Why is it that to prove a point, that your expression of faith is attacked by the powers that be at Holy Spirit Parish, you must put down and ridicule the rosary or other traditional devotions? What is that about, really? You argue about being progressive and evolving and growing in the faith, yet you completely disregard the expression of popular piety, yes, popular piety, of the people, guided by the Holy Spirit, that beautiful meditative expression of faith that HAS been around since biblical times. Wasn't it Saint Gabriel the Archangel who first pronounced the Angelic Salutation to Our Lady? Wasn't a woman, Saint Elizabeth, credited with exclaiming the following verse of the Hail Mary? Didn't the Church, the People of God, compose the final verse of that prayer? So the angel didn't appear with a rosary in hand but does that mean that it is not valid? You do yourself a great disservice by linking fringe groups to the recitation of the rosary as if they have a monopoly over it or as if they invented it or worse still, as if reciting the rosary automatically means one concurs with the ridiculous ideas you claim this group espouses. I cannot understand, and believe me I have tried, the hostilit in your last post, toward this prayer to the Mother of God. Meditating on the life, ministry, passion, death and resurrection of Christ can be a wholesome exercise for all, but if you don't want to pray it or feel you have no need for it, don't put it down either. That is not right and no wonder people there misjudge you without wanting to get to know you more. Do you think you do God a service by putting down the prayer of the rosary, as if Christ and His Most Blessed Mother are at odds with each other? That is so fundamentally Protestant and not worthy of this blog. True devotion to Mary only draws one closer to Christ! Or do you think you are so above the ignorant masses that pray the rosary that it is your mission to set the record straight and explain to us why we no longer need the rosary, i.e., it was only good for a time, but now we can pray just like the monks and nuns so we don't have to pretend or hide behind these 150 beads? Come on, either God speaks through His people or He does not, and the rosary is of the people. An Archangel, the mother of Saint John the Baptist, even Saint John the Baptist himself rejoiced at the Incarnation of Christ, but we don't have cause for rejoicing here when meditating on this and many other events in the lives of Jesus and Mary? I for one would rather follow their example for they are in God's presence as I want to be one day. I had not posted in a long while, but remember I told you that you would fight the enemy so passionately that you would become the enemy one day? It appears to me that when even the rosary can't escape your criticism, this has already come to pass. What a shame. I remember the Divine Mercy image being ridiculed by you as well, but still I hoped and prayed you would be listened to, and yes, I prayed my rosary for you! God knows what to do with the merits of those prayers, I just hope you realize that you will never convince the Church to abandon the rosary, nor should you try to in this blog. If you can find another way to honor the Mother of God, do so, but don't ridicule Her rosary that all those October saints you mentioned were so devoted to. I just don't understand how even progressives would have disdain for this prayer. Our Lady alone cooperated most fully in the life of the Holy Trinity, but we can do better, is that it? That is not realistic.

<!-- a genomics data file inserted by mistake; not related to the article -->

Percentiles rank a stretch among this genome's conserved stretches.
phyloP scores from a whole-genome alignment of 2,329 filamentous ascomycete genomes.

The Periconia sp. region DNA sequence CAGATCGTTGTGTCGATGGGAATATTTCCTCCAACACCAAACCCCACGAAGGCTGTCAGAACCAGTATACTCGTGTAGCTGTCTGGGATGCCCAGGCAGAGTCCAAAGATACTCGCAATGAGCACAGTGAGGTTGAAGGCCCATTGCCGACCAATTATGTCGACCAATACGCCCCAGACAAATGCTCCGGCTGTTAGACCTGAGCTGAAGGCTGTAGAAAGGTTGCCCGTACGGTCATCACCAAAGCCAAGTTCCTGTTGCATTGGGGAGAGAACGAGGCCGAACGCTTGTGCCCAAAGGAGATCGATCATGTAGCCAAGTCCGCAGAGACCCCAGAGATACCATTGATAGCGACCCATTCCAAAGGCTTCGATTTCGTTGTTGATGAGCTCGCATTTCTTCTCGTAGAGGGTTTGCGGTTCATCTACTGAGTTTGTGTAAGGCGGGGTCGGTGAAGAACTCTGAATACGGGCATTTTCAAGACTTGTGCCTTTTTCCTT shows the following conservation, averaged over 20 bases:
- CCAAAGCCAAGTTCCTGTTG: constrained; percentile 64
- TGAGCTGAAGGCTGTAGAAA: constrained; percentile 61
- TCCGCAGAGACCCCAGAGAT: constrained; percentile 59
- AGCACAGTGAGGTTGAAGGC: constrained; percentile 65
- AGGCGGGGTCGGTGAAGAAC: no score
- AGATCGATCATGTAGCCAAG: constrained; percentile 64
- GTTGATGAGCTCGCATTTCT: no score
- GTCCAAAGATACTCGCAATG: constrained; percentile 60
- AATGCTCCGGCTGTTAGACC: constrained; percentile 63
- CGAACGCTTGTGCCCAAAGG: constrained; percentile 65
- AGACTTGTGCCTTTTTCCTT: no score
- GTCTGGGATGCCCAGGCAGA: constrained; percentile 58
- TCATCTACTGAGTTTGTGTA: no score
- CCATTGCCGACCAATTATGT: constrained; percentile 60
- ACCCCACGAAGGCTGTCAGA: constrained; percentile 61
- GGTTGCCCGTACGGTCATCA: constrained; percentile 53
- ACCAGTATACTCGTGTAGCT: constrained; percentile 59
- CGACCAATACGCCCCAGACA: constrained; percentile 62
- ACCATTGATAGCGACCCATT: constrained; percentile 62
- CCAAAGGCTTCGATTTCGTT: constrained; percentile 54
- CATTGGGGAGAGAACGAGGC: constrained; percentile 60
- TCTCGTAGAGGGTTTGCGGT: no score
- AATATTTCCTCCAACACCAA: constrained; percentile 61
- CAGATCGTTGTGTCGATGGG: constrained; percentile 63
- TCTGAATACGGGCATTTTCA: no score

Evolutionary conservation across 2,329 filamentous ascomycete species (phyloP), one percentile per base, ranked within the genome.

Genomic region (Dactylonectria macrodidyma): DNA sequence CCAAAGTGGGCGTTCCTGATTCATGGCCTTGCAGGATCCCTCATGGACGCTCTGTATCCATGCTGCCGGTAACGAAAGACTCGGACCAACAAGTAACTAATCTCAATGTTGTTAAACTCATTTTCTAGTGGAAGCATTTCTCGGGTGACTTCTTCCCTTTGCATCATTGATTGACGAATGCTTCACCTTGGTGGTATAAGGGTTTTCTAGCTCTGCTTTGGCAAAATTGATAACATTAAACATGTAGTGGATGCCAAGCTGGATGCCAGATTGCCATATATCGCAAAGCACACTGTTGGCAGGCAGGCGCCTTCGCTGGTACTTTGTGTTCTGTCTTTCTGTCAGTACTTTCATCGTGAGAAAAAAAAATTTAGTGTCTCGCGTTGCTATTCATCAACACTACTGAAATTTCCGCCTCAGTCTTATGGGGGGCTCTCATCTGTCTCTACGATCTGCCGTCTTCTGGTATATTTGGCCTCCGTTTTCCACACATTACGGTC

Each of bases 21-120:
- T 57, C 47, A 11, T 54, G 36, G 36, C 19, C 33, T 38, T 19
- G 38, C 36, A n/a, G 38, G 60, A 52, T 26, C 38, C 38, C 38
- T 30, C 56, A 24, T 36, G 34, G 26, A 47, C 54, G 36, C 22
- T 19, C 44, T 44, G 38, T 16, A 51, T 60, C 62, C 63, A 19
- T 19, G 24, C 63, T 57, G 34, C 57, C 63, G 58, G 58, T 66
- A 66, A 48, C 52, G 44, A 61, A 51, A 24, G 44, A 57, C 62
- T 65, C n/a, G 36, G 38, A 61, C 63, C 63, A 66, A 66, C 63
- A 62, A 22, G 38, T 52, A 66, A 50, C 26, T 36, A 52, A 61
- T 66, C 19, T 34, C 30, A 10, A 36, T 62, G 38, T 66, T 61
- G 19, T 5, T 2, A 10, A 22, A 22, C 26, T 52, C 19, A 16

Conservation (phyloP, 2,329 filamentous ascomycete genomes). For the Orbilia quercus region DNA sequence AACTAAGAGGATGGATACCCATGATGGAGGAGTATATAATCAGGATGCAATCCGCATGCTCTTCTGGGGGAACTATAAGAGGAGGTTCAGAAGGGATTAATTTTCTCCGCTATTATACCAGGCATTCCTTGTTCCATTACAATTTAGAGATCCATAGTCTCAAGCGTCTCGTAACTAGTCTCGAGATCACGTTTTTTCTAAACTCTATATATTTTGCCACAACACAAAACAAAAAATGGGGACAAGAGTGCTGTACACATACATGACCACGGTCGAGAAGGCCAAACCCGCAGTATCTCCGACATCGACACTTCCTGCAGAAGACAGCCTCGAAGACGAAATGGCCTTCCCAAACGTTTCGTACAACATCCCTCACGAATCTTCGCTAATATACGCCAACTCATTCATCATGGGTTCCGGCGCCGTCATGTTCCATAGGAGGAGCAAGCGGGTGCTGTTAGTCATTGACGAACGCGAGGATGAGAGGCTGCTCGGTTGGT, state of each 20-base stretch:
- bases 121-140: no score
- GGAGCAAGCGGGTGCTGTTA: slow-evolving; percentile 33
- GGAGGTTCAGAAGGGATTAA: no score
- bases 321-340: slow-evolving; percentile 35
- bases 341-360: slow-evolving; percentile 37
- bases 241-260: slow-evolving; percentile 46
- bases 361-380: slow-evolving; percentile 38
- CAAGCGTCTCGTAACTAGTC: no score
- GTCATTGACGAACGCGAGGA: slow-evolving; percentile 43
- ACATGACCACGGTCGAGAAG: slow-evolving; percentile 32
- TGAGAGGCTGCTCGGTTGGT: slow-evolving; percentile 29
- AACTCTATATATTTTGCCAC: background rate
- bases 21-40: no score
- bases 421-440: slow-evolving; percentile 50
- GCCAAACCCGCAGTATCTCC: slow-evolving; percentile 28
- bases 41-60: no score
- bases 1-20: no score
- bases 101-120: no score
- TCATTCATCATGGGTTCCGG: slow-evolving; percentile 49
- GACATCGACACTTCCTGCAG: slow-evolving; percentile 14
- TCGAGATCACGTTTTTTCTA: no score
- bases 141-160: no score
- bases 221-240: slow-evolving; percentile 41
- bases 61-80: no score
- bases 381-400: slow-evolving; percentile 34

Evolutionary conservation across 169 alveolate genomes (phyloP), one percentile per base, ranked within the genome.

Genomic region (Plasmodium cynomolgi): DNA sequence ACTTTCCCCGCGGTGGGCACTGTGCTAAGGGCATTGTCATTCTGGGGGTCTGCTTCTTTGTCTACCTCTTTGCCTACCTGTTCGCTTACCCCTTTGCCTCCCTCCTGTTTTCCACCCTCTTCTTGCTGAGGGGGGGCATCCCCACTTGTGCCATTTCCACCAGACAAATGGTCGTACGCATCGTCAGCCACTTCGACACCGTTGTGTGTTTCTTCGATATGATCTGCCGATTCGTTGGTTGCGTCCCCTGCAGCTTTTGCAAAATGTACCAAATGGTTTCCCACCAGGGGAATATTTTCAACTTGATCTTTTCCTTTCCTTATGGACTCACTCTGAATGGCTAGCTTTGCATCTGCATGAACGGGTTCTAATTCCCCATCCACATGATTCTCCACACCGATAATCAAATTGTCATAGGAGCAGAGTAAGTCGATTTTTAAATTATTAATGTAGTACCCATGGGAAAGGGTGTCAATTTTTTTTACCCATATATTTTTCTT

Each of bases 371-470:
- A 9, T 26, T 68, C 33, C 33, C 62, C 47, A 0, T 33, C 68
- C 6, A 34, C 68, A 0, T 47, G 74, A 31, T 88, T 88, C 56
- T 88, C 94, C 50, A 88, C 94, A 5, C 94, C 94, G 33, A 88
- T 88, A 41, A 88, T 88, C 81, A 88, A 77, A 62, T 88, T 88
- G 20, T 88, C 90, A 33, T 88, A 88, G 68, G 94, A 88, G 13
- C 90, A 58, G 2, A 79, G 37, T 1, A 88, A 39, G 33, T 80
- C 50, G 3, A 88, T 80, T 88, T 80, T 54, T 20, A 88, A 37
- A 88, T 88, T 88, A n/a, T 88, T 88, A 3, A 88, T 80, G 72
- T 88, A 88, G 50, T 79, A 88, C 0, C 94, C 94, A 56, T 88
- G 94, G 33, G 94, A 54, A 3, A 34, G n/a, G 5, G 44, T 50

Anonymous said...

I am a little confused by Church Employee's post, I read the same newsletter but didn't find any attack on the rosary. I thought it was just a look at the history of the rosary and a recognition that for some catholics it is a very powerful form of prayer while others find different forms more powerful. Was the reaction because of the quote included from megatrends? I too find the rosary to be a beautiful and meditative prayer, and just thought the megatrends quote was pointing out that there seems to be a movement of attaching to the rosary simply as a way to cling to or prove identity. Kind of like I must be a good catholic because I show up for mass every sunday and the rest of how I live my life doesn't have to enter the equation. I do think any form of prayer has the ability to transform us, and that wasn't mentioned in the quote. I think the quote was just intended to point out that just knowing a prayer or wearing a cross isn't the end all expression of faith. I didn't see it as an attack. Did I miss something?